Before I started publicly sharing the nitty-gritty of my story and progression, there were so many times when I cried and screamed out into the abyss. Wishing for a miracle, redemption, or a goddamn break. I had another huge setback in my recovery process; I had torn the muscles and tendons that connected the hip to the leg (basically I tore my ass) and strained my iliopsoas muscle. A few days after getting discharged from the hospital I vividly remember not being able to eat any food without excruciating pain or throwing up violently. I couldn’t sleep. My pain was constantly on eight or higher on the pain scale.  The sensation of my bones aching as if they’re crushed in a grinder then re-molded with cement, my joints wrecked with a sledgehammer while being stretched on a torture rack. I couldn’t take my meds. I was miserable. I tried to smile through the pain but it hurt so much to just exist. I remember ugly crying to my mom about how I didn’t ask for this, and for God to take it back because I didn’t want to be anyone’s testimony. But I couldn’t give up, that wasn’t an option, I had to adapt and shift my perspective which wasn’t easy. Ever since my summer intensive with Deeply Rooted after my senior year, 3 words have resonated with me through the hardest years of my life:

“If you want to succeed all you need are these three things: patience, commitment, consistency.”

Granted we were talking about dance and technique, but I applied it to all aspects of life. Heavily using those three words have got me to where I am today. That’s why I’m perceived as resilient.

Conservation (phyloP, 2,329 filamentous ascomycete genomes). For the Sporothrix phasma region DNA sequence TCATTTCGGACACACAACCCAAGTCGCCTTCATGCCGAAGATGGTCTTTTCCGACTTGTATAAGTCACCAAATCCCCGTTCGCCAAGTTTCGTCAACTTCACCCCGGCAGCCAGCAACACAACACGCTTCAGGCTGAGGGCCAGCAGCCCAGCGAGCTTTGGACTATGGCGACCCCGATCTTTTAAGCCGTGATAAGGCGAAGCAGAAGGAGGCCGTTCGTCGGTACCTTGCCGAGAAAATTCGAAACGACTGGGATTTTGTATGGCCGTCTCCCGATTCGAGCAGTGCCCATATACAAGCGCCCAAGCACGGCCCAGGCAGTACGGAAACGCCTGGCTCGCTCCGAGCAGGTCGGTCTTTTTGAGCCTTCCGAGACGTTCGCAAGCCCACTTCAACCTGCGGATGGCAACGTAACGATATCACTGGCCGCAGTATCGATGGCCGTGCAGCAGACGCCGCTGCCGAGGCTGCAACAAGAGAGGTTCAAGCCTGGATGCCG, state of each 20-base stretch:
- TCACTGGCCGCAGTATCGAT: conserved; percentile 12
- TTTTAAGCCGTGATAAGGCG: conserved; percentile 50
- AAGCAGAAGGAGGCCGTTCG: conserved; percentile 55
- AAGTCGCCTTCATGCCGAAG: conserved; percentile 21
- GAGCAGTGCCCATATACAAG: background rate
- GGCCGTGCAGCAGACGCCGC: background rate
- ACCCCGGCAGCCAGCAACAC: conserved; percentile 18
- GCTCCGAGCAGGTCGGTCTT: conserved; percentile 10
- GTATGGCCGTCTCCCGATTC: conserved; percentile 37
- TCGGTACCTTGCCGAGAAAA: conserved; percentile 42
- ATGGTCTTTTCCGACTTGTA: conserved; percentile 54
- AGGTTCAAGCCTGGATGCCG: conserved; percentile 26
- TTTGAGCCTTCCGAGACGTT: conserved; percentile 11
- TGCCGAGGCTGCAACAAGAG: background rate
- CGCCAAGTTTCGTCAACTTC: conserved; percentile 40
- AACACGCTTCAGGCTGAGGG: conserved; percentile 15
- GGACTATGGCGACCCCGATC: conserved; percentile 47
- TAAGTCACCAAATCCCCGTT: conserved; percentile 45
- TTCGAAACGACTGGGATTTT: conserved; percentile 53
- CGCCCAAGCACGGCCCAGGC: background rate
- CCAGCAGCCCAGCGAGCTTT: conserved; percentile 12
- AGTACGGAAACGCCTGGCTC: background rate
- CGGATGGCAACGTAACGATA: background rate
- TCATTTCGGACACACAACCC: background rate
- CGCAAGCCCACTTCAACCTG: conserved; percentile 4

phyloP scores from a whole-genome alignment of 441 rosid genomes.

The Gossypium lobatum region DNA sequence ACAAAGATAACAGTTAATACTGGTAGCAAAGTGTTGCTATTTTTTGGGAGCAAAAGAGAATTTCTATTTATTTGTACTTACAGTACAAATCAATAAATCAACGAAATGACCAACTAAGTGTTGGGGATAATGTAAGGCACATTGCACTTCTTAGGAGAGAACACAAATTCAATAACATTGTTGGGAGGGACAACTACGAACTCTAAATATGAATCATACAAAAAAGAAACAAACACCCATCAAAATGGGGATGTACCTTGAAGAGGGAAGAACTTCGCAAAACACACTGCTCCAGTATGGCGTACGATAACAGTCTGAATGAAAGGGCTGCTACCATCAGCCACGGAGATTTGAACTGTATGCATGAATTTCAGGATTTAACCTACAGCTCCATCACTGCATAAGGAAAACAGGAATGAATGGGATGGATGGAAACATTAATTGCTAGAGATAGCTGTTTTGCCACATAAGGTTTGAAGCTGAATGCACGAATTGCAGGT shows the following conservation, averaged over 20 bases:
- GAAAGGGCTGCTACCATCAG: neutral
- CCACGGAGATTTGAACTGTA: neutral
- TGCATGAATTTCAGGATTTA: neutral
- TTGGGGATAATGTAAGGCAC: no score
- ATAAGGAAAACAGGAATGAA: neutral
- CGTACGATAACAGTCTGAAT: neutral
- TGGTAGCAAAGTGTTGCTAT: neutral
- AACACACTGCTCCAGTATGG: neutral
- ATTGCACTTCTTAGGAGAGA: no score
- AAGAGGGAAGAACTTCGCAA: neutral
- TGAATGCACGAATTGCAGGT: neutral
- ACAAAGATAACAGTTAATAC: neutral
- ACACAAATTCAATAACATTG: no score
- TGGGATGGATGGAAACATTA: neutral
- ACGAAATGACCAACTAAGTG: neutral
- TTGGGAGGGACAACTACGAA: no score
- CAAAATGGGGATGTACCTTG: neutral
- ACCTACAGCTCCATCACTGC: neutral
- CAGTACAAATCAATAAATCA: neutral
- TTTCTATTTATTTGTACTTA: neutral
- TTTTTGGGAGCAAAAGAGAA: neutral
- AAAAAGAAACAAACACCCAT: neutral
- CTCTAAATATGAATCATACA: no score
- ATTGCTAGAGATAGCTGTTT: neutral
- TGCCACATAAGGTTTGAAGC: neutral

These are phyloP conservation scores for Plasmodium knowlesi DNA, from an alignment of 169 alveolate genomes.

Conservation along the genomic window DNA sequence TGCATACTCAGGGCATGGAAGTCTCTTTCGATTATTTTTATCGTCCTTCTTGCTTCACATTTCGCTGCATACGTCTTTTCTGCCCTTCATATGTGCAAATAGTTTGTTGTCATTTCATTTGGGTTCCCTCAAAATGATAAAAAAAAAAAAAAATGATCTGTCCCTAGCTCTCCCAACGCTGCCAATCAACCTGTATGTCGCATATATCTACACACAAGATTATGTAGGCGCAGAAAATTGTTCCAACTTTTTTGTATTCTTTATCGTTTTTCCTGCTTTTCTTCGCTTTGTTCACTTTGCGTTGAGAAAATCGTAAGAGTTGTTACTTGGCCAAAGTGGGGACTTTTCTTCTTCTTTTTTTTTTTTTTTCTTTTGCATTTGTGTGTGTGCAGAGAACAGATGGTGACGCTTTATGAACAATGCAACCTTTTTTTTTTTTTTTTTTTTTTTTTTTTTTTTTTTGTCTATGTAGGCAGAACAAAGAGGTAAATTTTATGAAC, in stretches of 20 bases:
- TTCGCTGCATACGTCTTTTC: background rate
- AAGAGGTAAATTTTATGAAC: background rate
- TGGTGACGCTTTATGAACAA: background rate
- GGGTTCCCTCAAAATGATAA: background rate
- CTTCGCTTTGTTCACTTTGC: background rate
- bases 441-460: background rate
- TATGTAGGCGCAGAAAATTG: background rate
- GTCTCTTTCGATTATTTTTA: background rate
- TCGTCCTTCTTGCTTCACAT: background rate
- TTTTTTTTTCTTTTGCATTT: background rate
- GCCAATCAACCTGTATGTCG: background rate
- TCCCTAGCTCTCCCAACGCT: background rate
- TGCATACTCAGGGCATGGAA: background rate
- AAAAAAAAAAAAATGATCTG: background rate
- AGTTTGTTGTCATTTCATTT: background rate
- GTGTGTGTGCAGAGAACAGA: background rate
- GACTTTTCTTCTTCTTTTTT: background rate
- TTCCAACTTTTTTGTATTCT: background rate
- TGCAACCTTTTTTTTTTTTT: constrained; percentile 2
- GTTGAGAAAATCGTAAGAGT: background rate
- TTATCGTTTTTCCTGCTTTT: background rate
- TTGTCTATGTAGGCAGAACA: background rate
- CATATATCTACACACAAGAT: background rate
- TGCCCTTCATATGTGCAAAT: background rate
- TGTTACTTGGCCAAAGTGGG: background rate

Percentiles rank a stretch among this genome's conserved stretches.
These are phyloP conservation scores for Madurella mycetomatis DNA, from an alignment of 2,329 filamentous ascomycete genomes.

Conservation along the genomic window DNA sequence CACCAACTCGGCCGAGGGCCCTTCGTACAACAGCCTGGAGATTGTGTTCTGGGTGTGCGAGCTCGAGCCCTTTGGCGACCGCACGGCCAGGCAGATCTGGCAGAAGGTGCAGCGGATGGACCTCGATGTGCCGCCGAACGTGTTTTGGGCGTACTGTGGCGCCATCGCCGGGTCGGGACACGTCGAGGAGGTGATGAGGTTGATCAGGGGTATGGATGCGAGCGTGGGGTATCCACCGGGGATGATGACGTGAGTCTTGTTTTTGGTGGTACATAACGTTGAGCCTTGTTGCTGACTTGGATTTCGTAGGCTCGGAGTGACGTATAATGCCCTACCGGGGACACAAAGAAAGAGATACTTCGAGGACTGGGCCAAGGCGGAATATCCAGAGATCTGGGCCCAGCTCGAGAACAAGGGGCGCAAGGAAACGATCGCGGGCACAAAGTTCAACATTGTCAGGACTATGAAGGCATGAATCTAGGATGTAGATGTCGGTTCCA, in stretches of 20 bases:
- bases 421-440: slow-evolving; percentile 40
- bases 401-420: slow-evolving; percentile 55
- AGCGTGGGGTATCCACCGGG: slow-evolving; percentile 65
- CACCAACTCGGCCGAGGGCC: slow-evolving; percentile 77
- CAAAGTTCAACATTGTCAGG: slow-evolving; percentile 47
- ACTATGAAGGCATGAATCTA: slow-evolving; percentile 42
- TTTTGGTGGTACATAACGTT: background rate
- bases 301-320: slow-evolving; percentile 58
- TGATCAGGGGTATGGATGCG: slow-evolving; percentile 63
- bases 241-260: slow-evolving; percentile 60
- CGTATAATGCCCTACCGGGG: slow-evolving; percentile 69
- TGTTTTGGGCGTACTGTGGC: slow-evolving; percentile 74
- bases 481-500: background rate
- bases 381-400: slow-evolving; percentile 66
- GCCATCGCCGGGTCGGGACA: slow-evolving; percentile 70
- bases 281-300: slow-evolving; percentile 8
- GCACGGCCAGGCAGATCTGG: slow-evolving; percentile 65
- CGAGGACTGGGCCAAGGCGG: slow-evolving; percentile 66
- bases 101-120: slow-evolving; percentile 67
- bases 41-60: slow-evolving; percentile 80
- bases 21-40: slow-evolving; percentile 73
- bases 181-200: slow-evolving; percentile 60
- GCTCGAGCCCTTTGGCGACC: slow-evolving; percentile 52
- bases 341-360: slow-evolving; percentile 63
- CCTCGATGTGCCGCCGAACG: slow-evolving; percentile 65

I think the word resilience is dangerous — it’s a snap recoil to your original self — but in order to have resilience, you have to go through trauma, be crushed, stretched to our limits, shattered to see how durable we are. Have you ever taken the time to watch a durability test for a product? They’re intense. But we aren’t objects or equipment, we are people, so unfortunately we snap and break at times, no matter how much we try to hold it all together. Yet we endure. We push through the hell. Pull ourselves together carefully piece by piece at our own speed. Buffing, sanding, healing our sharp, broken edges to remove the dirt and grit that weighs us down. Eventually, we return to a baseline, but we are no longer the original version of ourselves. We are something new. We are glorious, we are committed, consistent, and patient. We are labeled resilient.

Regardless of the length of the journey, I for one and thankful for my blessings wrapped in sandpaper.

Brandy-Lewis-Contributor-Photo
Brandy Lewis : 23-year-old with a 55-year-old soul, trapped in an 80-year-old body still trying to figure it out. Music Junkie. Wannabe fashionista. Enjoys sharing her handicap perks with her friends and family.